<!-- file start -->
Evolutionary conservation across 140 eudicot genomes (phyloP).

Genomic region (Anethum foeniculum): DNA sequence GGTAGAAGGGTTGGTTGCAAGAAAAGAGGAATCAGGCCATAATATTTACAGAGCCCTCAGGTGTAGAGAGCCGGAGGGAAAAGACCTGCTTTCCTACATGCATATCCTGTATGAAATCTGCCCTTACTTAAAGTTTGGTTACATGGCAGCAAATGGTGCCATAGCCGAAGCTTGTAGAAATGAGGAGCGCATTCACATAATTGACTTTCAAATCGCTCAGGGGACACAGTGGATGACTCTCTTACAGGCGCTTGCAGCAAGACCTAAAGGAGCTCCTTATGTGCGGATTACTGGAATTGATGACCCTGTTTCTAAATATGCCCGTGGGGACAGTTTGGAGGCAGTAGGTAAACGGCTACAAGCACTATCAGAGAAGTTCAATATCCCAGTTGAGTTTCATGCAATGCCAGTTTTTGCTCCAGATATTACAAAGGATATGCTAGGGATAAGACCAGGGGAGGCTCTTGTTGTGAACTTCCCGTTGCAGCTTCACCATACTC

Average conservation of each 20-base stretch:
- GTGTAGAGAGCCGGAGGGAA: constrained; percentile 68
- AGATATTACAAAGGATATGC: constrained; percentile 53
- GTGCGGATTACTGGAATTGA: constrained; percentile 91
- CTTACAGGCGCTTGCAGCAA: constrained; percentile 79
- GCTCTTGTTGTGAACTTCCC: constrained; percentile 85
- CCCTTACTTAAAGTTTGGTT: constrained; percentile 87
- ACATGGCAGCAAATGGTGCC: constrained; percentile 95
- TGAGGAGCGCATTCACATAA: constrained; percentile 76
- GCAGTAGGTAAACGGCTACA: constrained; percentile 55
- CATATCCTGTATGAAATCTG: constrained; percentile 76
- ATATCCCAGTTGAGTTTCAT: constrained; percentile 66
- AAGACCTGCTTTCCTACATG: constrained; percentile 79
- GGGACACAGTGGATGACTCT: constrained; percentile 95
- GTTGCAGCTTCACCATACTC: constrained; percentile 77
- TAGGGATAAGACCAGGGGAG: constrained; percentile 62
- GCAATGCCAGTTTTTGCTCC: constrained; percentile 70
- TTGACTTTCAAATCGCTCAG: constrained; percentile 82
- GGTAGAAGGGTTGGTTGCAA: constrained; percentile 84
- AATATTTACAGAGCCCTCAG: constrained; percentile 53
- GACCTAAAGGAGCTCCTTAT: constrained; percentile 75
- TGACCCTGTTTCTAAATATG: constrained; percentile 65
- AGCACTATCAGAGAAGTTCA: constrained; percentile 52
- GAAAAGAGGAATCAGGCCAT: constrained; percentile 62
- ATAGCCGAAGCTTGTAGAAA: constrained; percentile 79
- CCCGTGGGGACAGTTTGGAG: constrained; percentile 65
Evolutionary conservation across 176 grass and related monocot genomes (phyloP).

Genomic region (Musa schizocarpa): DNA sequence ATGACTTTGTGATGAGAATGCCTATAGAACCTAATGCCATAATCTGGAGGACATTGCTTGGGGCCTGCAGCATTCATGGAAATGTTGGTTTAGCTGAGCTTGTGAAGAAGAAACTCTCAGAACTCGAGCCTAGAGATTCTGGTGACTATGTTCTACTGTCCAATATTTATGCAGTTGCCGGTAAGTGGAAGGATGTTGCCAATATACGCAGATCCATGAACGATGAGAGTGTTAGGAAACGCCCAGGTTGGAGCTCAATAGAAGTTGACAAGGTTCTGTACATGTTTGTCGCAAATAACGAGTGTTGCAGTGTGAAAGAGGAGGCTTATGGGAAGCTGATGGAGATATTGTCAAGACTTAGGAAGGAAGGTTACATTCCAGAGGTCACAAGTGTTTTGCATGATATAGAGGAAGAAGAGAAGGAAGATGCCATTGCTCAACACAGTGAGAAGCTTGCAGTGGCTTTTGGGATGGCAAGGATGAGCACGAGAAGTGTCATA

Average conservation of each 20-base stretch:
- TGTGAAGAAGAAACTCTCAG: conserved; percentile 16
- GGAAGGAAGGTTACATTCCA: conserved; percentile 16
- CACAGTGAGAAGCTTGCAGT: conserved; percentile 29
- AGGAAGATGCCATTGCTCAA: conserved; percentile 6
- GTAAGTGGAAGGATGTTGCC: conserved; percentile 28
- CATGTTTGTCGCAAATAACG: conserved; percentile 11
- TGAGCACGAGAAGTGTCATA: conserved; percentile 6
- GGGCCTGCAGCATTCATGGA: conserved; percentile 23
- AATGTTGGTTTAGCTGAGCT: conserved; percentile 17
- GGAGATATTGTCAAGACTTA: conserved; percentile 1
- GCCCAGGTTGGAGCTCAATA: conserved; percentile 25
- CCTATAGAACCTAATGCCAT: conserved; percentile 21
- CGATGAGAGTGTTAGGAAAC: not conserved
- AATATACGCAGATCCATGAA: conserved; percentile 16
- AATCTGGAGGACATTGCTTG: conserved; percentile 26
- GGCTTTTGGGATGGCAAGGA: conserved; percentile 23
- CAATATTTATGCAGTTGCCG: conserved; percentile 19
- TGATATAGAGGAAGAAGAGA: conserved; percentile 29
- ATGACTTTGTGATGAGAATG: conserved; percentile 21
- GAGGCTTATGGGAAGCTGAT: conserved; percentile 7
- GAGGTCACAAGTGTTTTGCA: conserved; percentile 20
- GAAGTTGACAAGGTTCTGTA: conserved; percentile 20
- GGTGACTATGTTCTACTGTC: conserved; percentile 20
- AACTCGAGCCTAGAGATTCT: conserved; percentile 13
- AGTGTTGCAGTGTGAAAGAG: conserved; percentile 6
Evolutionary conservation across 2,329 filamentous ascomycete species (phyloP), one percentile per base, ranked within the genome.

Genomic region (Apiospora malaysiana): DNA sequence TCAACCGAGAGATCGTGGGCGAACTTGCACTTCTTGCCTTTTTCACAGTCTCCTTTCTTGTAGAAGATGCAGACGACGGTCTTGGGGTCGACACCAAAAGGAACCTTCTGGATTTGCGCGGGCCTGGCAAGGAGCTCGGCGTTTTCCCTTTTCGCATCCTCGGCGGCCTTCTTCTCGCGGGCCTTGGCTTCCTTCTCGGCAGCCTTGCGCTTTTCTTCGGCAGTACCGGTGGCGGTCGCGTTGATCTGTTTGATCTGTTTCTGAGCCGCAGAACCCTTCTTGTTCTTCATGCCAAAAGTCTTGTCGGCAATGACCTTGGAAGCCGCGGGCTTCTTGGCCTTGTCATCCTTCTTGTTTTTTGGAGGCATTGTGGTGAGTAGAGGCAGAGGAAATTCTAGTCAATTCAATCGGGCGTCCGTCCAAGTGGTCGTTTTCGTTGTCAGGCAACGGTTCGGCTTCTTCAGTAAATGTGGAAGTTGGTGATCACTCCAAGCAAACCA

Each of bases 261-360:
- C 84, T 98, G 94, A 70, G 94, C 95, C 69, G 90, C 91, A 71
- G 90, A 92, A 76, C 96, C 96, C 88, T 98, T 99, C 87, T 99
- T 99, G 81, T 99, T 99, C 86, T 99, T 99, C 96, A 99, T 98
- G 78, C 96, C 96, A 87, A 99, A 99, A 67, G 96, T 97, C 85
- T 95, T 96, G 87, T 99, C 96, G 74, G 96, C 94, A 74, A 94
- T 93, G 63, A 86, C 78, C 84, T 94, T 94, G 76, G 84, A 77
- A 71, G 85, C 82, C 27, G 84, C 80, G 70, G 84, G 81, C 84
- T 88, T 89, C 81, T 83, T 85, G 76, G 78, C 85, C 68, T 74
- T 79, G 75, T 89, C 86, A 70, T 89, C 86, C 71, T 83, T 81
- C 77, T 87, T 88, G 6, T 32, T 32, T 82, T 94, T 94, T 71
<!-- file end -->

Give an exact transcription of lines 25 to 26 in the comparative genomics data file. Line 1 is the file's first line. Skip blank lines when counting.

- AGCACTATCAGAGAAGTTCA: constrained; percentile 52
- GAAAAGAGGAATCAGGCCAT: constrained; percentile 62